Tetsuharu Kawakami

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Tetsuharu Kawakami
Kawakami Tetsuharu.jpg
Tetsuharu Kawakami
First basemen
Born: (1920-03-23)March 23, 1920
Hitoyoshi, Kumamoto, Japan
Died: October 28, 2013(2013-10-28) (aged 93)
Inagi, Tokyo, Japan
Batted: Left Threw: Left
Professional debut
Japanese Baseball League (JBL): Spring, 1938 for the Tokyo Kyojin
Last professional appearance
1958 for the Yomiuri Giants
JBL/Nippon Professional Baseball statistics
Batting average .313
Hits 2,351
Home runs 181
Runs batted in 1,319
Teams

As Player

As Manager

Career highlights and awards
  • 3x league MVP
  • 5x batting champion
  • 2x home run crown
  • 3x RBI champ
  • (as manager): 9 consecutive Japan Series championships
Member of the Japanese
Empty Star.svg Empty Star.svg Empty Star.svg Baseball Hall of Fame Empty Star.svg Empty Star.svg Empty Star.svg
Inducted 1965

Tetsuharu Kawakami (川上 哲治 Kawakami Tetsuharu?, March 23, 1920 – October 28, 2013) was a Japanese baseball player and manager, nicknamed 打撃の神様 (dageki no kamisama, "the God of Batting/Hitting"?).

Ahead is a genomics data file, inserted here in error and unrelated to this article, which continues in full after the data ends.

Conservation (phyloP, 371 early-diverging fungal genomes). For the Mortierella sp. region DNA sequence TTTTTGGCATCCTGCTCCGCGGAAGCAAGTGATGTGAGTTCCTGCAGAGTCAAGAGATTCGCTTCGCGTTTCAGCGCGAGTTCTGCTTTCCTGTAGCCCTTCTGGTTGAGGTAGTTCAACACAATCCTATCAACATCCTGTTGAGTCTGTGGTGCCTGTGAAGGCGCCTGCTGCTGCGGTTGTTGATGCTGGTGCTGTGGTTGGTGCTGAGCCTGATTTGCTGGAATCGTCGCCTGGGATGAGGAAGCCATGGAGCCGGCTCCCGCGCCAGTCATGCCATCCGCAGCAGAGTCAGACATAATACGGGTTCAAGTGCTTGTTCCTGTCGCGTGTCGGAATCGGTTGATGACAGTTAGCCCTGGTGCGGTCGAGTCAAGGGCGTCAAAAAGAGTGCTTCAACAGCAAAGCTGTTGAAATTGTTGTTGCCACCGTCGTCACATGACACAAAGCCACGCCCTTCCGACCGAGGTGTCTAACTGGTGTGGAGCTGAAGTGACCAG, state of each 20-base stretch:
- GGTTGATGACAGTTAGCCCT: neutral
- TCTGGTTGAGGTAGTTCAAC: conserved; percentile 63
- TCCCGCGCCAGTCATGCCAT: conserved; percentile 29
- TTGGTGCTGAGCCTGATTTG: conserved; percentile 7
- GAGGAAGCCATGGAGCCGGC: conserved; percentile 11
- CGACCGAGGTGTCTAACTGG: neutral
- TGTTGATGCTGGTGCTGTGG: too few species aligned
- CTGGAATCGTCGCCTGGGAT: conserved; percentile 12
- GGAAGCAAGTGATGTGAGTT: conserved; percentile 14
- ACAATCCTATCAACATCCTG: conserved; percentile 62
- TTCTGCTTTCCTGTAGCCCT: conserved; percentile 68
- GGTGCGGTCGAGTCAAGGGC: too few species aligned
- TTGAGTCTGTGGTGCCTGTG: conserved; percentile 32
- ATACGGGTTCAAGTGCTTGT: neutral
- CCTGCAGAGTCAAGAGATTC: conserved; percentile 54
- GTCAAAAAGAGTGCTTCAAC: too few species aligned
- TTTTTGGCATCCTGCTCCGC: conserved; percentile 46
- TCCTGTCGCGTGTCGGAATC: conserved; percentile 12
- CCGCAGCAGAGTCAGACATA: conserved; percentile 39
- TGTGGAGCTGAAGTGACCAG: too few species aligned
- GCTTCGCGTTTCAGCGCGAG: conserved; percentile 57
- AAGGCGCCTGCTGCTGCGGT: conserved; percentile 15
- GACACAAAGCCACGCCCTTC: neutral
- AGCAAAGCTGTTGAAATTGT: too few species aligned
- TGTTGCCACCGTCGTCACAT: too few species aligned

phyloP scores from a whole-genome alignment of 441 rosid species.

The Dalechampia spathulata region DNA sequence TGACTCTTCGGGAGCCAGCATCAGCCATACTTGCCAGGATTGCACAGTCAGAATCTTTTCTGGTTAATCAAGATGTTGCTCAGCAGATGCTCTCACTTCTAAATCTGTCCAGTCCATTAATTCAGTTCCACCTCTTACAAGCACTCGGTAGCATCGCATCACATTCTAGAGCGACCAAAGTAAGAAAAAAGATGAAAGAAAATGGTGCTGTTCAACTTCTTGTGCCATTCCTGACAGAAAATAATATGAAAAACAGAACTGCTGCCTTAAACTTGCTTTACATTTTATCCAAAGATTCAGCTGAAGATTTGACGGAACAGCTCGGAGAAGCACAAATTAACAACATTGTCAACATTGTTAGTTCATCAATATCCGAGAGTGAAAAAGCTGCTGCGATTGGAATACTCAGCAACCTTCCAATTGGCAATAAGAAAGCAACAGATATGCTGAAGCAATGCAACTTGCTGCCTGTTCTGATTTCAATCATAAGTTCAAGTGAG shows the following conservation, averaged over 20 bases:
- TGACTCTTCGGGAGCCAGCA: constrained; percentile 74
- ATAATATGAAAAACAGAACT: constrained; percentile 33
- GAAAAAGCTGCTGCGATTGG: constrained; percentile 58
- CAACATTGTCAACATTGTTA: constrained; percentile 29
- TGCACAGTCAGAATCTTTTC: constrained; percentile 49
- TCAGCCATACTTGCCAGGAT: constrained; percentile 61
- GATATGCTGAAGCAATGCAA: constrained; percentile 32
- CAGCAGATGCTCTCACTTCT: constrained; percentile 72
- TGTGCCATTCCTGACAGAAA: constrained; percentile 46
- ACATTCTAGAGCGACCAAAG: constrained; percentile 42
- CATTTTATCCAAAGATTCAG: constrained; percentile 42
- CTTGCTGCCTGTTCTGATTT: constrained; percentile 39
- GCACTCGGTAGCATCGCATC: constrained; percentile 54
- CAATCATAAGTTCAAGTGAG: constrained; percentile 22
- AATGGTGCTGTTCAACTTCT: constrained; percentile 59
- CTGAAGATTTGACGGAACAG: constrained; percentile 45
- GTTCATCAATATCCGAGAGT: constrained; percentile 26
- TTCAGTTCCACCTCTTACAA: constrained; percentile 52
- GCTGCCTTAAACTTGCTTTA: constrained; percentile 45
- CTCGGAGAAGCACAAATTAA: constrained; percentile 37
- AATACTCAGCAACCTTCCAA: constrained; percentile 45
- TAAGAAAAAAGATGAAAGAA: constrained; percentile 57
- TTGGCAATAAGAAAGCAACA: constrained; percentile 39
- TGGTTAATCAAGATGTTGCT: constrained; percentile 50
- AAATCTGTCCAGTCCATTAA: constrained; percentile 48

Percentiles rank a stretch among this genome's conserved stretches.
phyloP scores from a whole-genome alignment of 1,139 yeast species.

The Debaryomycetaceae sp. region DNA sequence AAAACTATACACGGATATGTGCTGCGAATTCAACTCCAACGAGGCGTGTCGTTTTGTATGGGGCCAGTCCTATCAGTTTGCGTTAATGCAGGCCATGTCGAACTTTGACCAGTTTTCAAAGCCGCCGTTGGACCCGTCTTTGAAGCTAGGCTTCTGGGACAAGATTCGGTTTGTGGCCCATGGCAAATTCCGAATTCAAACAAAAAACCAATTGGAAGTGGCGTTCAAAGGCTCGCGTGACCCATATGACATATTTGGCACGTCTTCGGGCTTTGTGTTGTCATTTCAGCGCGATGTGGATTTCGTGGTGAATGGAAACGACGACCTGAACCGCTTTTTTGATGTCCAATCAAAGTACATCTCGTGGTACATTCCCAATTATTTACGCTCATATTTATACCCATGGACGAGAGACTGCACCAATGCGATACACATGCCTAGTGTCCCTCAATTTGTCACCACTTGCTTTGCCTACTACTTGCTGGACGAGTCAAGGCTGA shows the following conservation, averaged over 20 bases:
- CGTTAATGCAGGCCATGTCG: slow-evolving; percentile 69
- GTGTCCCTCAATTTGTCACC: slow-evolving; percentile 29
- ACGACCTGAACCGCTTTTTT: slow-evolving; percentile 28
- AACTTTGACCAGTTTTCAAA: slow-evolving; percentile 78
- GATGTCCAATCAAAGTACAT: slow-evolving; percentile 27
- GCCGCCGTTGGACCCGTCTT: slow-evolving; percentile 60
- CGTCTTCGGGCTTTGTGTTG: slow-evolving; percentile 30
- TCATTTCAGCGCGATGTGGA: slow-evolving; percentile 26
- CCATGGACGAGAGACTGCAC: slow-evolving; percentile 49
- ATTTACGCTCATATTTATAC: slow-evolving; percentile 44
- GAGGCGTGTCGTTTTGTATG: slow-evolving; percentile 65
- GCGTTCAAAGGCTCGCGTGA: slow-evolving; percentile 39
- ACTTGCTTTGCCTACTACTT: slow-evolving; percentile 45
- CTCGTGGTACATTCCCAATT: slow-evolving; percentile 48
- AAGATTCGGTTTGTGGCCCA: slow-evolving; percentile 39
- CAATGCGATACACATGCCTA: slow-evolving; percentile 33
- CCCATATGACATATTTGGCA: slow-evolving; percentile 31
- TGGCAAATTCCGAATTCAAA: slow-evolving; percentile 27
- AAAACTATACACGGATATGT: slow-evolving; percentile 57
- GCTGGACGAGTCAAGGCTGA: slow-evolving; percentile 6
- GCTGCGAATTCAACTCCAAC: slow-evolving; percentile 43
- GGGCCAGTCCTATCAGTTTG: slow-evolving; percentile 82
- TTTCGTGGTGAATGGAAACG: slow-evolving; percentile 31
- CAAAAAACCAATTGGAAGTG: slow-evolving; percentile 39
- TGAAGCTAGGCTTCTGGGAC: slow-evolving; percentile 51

Born in Hitoyoshi, Kumamoto, he played for the Yomiuri Giants between 1938 and 1958. In 1951, he struck out only 6 times, which is the Japanese single-season tie record. He was a professional player for 18 years, winning the batting title five times, two home run crowns, three RBI titles, and had six titles for the most hits in a season. He was the first player in Japanese pro baseball to achieve 2,000 hits and was named the league's MVP three times.[1]

As manager of the Giants from 1961–1974, he was known for his ruthless, tough-love style, but he led the Yomiuri Giants to nine consecutive championships.[2][3]

Filmography[edit]

Tetsuharu Kawakami appeared in three films:[4]

In addition, Kawakami is referred to by name in the baseball game scene from film director Akira Kurosawa's Stray Dog (1949); a.k.a. Nora Inu.

References[edit]

  1. ^ "Ex-Giants skipper Kawakami, 'God of Batting,' dies at 93". Kyodo News. Retrieved October 30, 2013. 
  2. ^ Whiting, Robert, "Kawakami was Japanese baseball’s first Zen master", Japan Times, 27 November 2013, p. 14, retrieved 27 November 2013.
  3. ^ Whiting, Robert, "Kawakami’s philosophy as manager never wavered", Japan Times, 28 November 2013, p. 16, retrieved 28 November 2013
  4. ^ http://www.jmdb.ne.jp/person/p0233360.htm accessed 27 January 2009

External links[edit]

Sporting positions
Preceded by
Shigeru Mizuhara
Yomiuri Giants manager
19611974
Succeeded by
Shigeo Nagashima